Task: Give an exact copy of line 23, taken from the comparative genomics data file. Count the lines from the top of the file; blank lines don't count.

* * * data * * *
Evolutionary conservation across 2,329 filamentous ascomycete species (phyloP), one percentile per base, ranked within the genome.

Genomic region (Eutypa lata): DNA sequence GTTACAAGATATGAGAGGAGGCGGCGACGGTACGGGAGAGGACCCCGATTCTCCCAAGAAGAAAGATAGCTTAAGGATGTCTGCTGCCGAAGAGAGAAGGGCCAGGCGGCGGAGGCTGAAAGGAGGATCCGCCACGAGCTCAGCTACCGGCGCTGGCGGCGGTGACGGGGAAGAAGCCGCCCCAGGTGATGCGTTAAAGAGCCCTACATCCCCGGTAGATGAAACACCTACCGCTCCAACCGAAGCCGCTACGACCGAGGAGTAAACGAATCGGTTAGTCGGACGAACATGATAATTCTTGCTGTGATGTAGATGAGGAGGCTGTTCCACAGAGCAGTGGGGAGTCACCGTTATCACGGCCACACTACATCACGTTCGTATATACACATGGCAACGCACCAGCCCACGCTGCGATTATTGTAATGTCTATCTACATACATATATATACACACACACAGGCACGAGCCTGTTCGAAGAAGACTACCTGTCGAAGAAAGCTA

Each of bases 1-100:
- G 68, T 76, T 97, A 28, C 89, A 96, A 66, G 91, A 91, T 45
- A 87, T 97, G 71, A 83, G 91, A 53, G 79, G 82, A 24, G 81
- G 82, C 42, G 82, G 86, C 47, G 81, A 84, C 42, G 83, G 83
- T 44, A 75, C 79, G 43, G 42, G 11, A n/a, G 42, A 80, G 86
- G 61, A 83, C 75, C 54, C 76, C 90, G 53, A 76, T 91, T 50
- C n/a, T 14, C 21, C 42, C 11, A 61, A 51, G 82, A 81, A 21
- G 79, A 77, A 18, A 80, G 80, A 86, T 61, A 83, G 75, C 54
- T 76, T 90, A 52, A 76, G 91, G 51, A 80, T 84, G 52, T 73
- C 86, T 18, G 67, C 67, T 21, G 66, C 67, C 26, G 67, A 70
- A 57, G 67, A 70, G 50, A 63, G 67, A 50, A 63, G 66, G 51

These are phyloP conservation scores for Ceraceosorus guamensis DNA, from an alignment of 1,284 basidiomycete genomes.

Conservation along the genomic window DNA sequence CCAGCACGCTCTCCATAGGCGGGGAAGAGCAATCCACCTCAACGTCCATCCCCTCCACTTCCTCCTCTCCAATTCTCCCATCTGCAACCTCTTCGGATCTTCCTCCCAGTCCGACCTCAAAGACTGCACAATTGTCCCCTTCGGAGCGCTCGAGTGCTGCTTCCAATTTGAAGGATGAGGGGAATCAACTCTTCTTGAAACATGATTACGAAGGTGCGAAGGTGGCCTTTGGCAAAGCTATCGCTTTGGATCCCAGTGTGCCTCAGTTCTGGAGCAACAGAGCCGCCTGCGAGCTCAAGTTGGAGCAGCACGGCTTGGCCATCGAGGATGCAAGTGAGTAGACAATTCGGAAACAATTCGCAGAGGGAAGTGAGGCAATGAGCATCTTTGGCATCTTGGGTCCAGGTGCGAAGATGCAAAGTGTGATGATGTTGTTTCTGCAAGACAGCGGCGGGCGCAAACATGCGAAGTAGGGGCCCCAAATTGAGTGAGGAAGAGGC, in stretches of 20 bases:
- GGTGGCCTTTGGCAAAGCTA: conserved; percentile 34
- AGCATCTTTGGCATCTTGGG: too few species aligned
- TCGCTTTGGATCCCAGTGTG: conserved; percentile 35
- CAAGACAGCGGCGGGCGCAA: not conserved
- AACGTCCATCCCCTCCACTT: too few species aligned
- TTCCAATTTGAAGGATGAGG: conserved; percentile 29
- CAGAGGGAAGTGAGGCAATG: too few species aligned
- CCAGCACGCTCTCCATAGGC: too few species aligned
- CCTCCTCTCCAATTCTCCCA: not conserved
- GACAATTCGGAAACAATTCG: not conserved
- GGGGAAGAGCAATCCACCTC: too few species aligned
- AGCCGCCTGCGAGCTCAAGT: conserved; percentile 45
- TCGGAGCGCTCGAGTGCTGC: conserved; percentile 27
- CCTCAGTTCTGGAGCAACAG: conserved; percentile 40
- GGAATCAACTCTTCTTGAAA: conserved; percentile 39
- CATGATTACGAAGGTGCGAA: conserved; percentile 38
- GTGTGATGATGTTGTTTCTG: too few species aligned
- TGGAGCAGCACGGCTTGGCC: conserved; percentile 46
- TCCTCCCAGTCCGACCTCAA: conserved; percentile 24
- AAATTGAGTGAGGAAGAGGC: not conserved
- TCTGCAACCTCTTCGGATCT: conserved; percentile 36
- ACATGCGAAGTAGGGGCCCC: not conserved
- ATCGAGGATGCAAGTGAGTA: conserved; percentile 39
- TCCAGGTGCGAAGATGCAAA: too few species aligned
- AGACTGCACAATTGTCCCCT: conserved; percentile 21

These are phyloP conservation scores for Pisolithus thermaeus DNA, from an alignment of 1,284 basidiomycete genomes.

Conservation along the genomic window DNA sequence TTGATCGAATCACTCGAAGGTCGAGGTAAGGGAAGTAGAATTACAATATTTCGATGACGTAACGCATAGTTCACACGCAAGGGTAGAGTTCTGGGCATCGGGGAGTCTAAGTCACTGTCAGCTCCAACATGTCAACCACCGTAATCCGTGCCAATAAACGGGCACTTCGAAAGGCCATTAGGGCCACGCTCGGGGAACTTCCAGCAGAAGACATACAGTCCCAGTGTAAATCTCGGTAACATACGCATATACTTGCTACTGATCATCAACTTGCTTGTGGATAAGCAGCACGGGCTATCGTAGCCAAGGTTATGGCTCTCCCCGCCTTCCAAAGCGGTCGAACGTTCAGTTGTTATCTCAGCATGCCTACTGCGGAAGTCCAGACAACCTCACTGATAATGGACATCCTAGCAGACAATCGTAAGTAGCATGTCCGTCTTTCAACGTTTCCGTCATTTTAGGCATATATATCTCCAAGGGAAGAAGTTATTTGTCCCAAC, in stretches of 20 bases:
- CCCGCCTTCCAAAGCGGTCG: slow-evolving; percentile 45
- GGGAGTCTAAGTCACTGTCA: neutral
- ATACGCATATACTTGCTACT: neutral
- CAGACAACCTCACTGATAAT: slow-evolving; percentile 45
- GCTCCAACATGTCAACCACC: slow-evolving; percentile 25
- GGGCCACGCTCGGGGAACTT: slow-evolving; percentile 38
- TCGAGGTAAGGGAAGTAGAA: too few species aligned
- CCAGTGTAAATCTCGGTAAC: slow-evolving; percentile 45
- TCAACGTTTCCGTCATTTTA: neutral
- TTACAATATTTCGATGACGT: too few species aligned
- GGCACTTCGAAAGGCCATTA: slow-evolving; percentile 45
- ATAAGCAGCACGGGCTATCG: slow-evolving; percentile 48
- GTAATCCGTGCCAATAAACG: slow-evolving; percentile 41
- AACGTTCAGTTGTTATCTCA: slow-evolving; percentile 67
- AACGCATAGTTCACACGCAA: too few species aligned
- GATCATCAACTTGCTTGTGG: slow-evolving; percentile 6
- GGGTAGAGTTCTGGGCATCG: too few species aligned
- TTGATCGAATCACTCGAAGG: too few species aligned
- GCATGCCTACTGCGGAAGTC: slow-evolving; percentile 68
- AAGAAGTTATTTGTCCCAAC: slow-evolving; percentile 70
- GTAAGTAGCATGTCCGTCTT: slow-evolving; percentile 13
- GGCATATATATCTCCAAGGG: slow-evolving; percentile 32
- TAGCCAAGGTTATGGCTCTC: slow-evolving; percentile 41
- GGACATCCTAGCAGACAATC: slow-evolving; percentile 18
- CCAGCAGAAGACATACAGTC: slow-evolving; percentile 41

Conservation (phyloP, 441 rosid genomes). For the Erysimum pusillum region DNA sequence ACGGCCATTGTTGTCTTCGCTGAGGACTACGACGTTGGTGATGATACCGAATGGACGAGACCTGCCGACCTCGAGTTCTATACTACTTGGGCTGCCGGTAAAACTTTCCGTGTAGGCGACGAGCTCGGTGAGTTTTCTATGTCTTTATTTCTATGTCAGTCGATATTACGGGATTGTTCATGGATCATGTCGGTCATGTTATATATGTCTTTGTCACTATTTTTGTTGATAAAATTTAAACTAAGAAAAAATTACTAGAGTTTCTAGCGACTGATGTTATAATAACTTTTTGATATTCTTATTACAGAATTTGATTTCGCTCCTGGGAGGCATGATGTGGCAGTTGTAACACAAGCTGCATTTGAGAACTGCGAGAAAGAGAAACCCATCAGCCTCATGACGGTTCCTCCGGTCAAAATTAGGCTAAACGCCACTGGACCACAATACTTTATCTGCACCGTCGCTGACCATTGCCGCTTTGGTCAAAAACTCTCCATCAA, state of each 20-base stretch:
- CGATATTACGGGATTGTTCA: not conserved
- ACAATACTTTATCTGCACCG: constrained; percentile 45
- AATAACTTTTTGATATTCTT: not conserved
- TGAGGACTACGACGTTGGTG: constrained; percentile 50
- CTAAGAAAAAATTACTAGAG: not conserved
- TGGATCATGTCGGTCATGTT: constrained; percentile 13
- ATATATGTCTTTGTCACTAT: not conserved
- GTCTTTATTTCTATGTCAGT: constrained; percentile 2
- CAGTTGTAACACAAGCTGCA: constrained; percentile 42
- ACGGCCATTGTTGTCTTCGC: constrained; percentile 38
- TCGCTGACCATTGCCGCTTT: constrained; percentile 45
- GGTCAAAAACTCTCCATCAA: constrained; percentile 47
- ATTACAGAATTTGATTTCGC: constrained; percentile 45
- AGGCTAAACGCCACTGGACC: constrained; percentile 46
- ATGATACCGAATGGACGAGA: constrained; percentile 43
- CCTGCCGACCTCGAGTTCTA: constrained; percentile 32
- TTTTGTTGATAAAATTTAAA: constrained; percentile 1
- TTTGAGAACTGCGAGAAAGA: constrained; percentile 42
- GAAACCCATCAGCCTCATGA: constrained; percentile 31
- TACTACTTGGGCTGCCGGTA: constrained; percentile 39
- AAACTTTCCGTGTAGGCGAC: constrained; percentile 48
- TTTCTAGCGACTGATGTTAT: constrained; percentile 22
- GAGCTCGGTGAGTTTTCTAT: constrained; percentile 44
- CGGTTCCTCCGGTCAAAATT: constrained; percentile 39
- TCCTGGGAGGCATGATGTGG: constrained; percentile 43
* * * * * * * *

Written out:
- CCAGCACGCTCTCCATAGGC: too few species aligned